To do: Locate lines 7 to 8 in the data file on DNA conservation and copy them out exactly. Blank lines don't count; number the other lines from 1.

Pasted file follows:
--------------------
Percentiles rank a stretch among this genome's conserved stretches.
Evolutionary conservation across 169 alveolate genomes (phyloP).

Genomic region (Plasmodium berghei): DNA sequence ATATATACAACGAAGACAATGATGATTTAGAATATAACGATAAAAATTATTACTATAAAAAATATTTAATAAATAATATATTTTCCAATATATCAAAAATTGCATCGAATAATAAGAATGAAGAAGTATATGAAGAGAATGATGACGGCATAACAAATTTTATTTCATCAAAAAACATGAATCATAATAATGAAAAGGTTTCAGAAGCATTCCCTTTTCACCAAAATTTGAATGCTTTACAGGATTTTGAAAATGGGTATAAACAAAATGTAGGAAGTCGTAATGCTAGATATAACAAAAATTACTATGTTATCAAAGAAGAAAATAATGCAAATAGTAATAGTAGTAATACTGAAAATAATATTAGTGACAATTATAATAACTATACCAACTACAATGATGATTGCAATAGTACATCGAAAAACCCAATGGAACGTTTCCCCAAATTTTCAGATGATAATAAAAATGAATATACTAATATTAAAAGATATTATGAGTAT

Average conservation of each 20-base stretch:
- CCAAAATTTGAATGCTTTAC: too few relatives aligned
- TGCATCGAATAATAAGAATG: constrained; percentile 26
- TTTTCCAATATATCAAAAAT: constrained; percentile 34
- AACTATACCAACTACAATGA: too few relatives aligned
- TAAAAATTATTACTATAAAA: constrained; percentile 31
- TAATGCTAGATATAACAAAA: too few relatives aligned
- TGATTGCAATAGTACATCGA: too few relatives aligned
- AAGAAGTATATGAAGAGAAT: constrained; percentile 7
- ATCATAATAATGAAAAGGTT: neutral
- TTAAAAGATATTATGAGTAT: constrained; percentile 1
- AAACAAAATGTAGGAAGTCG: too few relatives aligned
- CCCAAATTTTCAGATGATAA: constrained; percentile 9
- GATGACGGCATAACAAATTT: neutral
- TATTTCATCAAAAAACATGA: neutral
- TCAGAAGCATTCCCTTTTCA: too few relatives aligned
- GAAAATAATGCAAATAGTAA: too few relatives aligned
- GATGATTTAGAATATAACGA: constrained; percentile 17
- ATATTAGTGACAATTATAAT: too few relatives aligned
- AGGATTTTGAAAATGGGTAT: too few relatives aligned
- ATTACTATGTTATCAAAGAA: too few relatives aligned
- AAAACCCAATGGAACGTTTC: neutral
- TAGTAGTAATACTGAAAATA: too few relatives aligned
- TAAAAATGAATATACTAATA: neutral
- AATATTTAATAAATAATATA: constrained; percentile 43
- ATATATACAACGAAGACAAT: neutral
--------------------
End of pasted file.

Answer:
- TTTTCCAATATATCAAAAAT: constrained; percentile 34
- AACTATACCAACTACAATGA: too few relatives aligned